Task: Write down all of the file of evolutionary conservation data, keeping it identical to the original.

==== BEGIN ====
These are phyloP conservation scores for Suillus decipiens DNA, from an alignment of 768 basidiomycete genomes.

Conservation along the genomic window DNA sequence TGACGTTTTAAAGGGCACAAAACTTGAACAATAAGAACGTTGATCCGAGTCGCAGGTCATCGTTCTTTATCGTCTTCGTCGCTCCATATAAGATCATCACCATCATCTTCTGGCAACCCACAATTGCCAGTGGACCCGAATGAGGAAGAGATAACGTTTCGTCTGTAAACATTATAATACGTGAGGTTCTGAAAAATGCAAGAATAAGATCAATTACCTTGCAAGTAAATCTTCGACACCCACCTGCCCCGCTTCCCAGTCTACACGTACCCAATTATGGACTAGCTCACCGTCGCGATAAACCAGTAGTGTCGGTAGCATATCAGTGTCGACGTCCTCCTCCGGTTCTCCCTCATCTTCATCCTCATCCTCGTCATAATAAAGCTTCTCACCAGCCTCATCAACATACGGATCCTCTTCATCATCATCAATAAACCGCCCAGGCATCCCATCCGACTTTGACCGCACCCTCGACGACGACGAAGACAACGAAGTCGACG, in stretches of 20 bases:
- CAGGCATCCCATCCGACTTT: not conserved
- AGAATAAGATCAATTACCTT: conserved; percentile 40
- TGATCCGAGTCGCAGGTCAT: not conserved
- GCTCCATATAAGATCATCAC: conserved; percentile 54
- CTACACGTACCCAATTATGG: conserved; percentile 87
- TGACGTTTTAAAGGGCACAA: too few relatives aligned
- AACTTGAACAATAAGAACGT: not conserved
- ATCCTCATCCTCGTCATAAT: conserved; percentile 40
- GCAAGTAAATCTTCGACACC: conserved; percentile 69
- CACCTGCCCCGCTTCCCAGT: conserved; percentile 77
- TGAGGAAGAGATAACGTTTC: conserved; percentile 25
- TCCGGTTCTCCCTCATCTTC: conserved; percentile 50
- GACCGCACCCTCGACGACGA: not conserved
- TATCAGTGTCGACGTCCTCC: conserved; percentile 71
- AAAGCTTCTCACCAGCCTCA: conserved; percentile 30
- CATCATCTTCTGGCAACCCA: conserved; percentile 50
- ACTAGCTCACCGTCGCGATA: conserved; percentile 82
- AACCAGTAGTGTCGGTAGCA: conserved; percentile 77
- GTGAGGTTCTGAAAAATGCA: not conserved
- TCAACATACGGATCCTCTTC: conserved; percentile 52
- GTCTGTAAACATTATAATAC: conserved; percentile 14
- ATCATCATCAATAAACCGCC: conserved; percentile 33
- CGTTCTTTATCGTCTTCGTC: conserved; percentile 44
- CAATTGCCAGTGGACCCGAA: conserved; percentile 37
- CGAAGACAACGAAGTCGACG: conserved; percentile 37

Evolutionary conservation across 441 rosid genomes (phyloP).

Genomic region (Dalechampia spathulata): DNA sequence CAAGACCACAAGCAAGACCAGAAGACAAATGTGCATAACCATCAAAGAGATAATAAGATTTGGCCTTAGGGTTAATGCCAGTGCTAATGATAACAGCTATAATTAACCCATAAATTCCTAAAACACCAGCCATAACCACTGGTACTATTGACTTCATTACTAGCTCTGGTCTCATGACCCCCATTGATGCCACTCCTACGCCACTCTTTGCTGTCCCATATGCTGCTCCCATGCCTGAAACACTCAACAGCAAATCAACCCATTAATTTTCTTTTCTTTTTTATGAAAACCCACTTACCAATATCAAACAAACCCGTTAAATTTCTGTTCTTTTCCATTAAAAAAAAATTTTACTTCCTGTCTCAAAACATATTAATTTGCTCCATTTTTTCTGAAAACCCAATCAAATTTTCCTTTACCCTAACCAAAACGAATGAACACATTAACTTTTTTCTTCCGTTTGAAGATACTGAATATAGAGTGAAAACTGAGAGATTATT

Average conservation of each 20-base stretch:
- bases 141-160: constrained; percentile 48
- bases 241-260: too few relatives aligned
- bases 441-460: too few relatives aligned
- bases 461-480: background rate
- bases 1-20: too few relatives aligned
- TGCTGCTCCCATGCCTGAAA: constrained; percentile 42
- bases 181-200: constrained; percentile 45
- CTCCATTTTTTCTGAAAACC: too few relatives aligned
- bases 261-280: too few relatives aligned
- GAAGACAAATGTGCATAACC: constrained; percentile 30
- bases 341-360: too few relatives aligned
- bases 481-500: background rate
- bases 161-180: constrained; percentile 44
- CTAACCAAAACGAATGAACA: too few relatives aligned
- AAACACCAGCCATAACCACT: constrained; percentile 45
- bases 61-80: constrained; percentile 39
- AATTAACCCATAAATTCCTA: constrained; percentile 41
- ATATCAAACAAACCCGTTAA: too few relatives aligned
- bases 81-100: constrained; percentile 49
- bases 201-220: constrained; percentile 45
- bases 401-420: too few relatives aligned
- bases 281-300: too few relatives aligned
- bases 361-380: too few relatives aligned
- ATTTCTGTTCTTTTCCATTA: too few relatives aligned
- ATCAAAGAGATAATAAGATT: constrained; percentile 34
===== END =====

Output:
These are phyloP conservation scores for Suillus decipiens DNA, from an alignment of 768 basidiomycete genomes.

Conservation along the genomic window DNA sequence TGACGTTTTAAAGGGCACAAAACTTGAACAATAAGAACGTTGATCCGAGTCGCAGGTCATCGTTCTTTATCGTCTTCGTCGCTCCATATAAGATCATCACCATCATCTTCTGGCAACCCACAATTGCCAGTGGACCCGAATGAGGAAGAGATAACGTTTCGTCTGTAAACATTATAATACGTGAGGTTCTGAAAAATGCAAGAATAAGATCAATTACCTTGCAAGTAAATCTTCGACACCCACCTGCCCCGCTTCCCAGTCTACACGTACCCAATTATGGACTAGCTCACCGTCGCGATAAACCAGTAGTGTCGGTAGCATATCAGTGTCGACGTCCTCCTCCGGTTCTCCCTCATCTTCATCCTCATCCTCGTCATAATAAAGCTTCTCACCAGCCTCATCAACATACGGATCCTCTTCATCATCATCAATAAACCGCCCAGGCATCCCATCCGACTTTGACCGCACCCTCGACGACGACGAAGACAACGAAGTCGACG, in stretches of 20 bases:
- CAGGCATCCCATCCGACTTT: not conserved
- AGAATAAGATCAATTACCTT: conserved; percentile 40
- TGATCCGAGTCGCAGGTCAT: not conserved
- GCTCCATATAAGATCATCAC: conserved; percentile 54
- CTACACGTACCCAATTATGG: conserved; percentile 87
- TGACGTTTTAAAGGGCACAA: too few relatives aligned
- AACTTGAACAATAAGAACGT: not conserved
- ATCCTCATCCTCGTCATAAT: conserved; percentile 40
- GCAAGTAAATCTTCGACACC: conserved; percentile 69
- CACCTGCCCCGCTTCCCAGT: conserved; percentile 77
- TGAGGAAGAGATAACGTTTC: conserved; percentile 25
- TCCGGTTCTCCCTCATCTTC: conserved; percentile 50
- GACCGCACCCTCGACGACGA: not conserved
- TATCAGTGTCGACGTCCTCC: conserved; percentile 71
- AAAGCTTCTCACCAGCCTCA: conserved; percentile 30
- CATCATCTTCTGGCAACCCA: conserved; percentile 50
- ACTAGCTCACCGTCGCGATA: conserved; percentile 82
- AACCAGTAGTGTCGGTAGCA: conserved; percentile 77
- GTGAGGTTCTGAAAAATGCA: not conserved
- TCAACATACGGATCCTCTTC: conserved; percentile 52
- GTCTGTAAACATTATAATAC: conserved; percentile 14
- ATCATCATCAATAAACCGCC: conserved; percentile 33
- CGTTCTTTATCGTCTTCGTC: conserved; percentile 44
- CAATTGCCAGTGGACCCGAA: conserved; percentile 37
- CGAAGACAACGAAGTCGACG: conserved; percentile 37

Evolutionary conservation across 441 rosid genomes (phyloP).

Genomic region (Dalechampia spathulata): DNA sequence CAAGACCACAAGCAAGACCAGAAGACAAATGTGCATAACCATCAAAGAGATAATAAGATTTGGCCTTAGGGTTAATGCCAGTGCTAATGATAACAGCTATAATTAACCCATAAATTCCTAAAACACCAGCCATAACCACTGGTACTATTGACTTCATTACTAGCTCTGGTCTCATGACCCCCATTGATGCCACTCCTACGCCACTCTTTGCTGTCCCATATGCTGCTCCCATGCCTGAAACACTCAACAGCAAATCAACCCATTAATTTTCTTTTCTTTTTTATGAAAACCCACTTACCAATATCAAACAAACCCGTTAAATTTCTGTTCTTTTCCATTAAAAAAAAATTTTACTTCCTGTCTCAAAACATATTAATTTGCTCCATTTTTTCTGAAAACCCAATCAAATTTTCCTTTACCCTAACCAAAACGAATGAACACATTAACTTTTTTCTTCCGTTTGAAGATACTGAATATAGAGTGAAAACTGAGAGATTATT

Average conservation of each 20-base stretch:
- bases 141-160: constrained; percentile 48
- bases 241-260: too few relatives aligned
- bases 441-460: too few relatives aligned
- bases 461-480: background rate
- bases 1-20: too few relatives aligned
- TGCTGCTCCCATGCCTGAAA: constrained; percentile 42
- bases 181-200: constrained; percentile 45
- CTCCATTTTTTCTGAAAACC: too few relatives aligned
- bases 261-280: too few relatives aligned
- GAAGACAAATGTGCATAACC: constrained; percentile 30
- bases 341-360: too few relatives aligned
- bases 481-500: background rate
- bases 161-180: constrained; percentile 44
- CTAACCAAAACGAATGAACA: too few relatives aligned
- AAACACCAGCCATAACCACT: constrained; percentile 45
- bases 61-80: constrained; percentile 39
- AATTAACCCATAAATTCCTA: constrained; percentile 41
- ATATCAAACAAACCCGTTAA: too few relatives aligned
- bases 81-100: constrained; percentile 49
- bases 201-220: constrained; percentile 45
- bases 401-420: too few relatives aligned
- bases 281-300: too few relatives aligned
- bases 361-380: too few relatives aligned
- ATTTCTGTTCTTTTCCATTA: too few relatives aligned
- ATCAAAGAGATAATAAGATT: constrained; percentile 34